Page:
Bank of America owed this couple more than $2,000. Despite their repeated attempts to get it, the bank completely ignored them. Finally, they realized there was only one thing they could do — get revenge by beating the bank at their own game.
Warren and Maureen Nyerges of the Naples, Florida area found themselves living a nightmare when Bank of America tried to unjustly foreclose on their property — a home in the Golden Gate Estates section that the couple had not only bought from the bank but for which they had paid cash for and owned free and clear.
The year after they paid cash for the house, they were notified of the pending foreclosure from Bank of America, which was an obvious error. Unfortunately, Bank of America was less than cooperative in correcting their own mistake, forcing the couple to take matters into their own hands to prevent their Collier County home from being taken away by the bank.
Although the Nyergeses had paid for the home in cash, they were still in danger since the bank had filed for foreclosure on the property. With nothing left for them to do since speaking with managers was getting them nowhere, the Florida couple finally took the financial conglomerate to court.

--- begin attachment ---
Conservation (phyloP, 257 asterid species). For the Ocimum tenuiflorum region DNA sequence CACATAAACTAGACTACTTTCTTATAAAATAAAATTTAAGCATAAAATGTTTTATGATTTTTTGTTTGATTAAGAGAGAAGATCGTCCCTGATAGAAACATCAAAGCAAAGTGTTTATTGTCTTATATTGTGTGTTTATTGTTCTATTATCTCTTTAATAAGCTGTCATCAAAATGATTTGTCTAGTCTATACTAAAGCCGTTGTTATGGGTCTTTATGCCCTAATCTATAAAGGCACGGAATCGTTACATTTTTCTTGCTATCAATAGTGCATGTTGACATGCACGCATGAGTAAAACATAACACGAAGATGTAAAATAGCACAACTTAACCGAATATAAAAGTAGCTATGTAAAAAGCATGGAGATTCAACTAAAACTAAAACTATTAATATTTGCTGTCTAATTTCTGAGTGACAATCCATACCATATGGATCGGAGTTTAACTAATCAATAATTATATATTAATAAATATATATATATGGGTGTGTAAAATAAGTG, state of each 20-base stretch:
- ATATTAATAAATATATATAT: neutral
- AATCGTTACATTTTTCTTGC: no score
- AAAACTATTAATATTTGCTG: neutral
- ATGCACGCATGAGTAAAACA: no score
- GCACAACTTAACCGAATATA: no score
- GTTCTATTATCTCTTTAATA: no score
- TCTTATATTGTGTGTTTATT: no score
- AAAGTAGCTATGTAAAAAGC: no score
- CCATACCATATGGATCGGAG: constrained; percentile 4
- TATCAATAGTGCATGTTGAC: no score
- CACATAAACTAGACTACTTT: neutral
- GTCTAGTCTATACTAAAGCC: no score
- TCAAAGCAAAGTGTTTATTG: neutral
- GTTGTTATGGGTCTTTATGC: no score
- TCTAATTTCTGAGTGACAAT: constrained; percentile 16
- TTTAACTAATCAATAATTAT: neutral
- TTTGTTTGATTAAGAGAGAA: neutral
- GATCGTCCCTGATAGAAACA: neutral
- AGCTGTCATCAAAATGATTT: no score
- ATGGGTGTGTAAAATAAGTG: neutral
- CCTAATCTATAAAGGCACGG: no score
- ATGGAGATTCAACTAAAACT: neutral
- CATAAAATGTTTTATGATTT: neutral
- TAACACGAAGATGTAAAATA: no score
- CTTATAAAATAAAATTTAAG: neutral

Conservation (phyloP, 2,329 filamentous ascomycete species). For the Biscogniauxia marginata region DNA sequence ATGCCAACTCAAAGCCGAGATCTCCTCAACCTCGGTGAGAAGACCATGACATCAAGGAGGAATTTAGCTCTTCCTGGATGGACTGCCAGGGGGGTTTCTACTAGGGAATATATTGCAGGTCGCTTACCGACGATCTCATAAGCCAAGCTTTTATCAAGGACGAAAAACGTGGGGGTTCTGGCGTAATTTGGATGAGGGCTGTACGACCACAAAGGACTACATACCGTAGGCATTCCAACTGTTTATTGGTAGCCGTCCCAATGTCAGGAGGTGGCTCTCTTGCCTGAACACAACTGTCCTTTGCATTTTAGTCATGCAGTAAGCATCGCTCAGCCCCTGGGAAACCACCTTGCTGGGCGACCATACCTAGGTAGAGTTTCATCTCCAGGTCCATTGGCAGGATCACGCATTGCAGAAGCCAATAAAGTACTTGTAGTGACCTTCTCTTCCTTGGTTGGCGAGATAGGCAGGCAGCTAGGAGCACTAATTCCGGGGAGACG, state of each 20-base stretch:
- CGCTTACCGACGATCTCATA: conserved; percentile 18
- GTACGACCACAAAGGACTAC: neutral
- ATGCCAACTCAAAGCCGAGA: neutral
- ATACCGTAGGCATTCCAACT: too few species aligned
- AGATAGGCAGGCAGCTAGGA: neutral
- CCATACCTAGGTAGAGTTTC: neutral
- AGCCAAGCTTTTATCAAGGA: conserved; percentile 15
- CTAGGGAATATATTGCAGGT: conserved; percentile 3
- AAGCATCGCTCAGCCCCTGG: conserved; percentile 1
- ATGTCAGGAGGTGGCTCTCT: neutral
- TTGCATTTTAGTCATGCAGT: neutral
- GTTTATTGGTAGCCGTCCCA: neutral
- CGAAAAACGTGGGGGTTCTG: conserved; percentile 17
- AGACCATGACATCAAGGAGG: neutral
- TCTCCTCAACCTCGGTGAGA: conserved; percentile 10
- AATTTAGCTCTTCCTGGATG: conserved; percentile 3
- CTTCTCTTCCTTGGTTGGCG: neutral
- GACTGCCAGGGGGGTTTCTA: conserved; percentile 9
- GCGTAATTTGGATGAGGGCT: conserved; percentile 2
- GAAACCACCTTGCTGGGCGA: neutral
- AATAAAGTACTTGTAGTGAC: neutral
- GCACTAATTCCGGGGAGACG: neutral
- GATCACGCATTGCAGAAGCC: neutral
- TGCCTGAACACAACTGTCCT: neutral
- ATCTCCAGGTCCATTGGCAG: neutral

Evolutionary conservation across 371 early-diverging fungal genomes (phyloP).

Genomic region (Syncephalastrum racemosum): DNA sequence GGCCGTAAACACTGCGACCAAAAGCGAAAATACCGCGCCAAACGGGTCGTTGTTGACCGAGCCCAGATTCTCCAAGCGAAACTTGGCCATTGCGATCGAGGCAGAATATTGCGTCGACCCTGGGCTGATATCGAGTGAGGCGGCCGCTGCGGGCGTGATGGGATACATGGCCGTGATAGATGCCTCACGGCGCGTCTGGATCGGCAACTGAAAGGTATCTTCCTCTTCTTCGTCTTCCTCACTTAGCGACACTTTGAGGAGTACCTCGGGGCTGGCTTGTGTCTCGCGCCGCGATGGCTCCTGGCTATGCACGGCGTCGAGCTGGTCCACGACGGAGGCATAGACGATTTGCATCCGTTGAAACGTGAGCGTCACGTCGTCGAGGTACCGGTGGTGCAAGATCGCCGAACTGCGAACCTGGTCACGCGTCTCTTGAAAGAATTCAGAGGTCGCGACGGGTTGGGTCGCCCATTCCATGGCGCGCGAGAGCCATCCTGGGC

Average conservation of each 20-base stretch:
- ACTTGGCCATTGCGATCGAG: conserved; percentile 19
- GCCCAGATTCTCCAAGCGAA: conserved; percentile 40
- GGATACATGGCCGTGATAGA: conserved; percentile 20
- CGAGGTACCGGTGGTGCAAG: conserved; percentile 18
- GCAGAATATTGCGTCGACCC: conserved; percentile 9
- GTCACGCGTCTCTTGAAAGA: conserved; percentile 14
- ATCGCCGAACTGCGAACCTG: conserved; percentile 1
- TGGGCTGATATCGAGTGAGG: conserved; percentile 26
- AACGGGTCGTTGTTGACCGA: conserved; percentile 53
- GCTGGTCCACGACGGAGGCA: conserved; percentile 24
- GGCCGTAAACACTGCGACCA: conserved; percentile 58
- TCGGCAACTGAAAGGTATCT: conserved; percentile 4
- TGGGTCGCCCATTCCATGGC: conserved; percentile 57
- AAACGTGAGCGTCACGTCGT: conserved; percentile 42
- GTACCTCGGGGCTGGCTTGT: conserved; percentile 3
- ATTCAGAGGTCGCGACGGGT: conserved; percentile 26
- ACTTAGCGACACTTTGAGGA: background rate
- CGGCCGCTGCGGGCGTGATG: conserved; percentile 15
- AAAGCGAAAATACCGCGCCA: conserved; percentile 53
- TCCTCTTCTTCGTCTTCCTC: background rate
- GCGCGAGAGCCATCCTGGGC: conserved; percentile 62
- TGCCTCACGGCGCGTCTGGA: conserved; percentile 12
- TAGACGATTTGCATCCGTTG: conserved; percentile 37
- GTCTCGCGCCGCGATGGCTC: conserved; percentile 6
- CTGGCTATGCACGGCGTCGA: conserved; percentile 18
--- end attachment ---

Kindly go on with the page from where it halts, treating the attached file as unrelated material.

Sadly, it was a year and a half later before the foreclosure was dropped, a year and a half of headaches to be sure. So, the Nyergeses sought damages for their troubles, and the judge agreed. Bank of America was then ordered to pay the couple $2,534 in legal fees, according to CBS News. But, if the Nyergeses thought their problems with Bank of America were over, they were wrong.
After five months, the banking giant still hadn’t paid the couple the money they were rewarded in court. That’s when the couple’s lawyer, Todd Allen, decided to turn the tables on Bank of America, and boy was it glorious.
With police and moving vans, the couple and their lawyer showed up at Bank of America to legally seize the corporation’s assets. Quite simply, the bank was told to pay up or be prepared to part with their possessions. “I instructed the deputy to go in and take desks, computers, copiers, and filing cabinets, including cash in the drawers,” Allen explained.
While the bank supervisor, who Allen said was “visibly shaken,” tried to figure out what to do, Allen was reportedly locked out of the bank manager’s office. “I’m either leaving the building with a whole bunch of furniture, or a check or cash or something,” Allen vowed, according to NPR, and he was right. It worked, and an hour later, the couple was eventually cut a check.
“Having two Sheriff’s deputies sitting across your desk, and a lawyer standing behind them, demanding whatever assets are in the bank can be intimidating,” Allen said. “But, so is having your home foreclosed on when it wasn’t right.”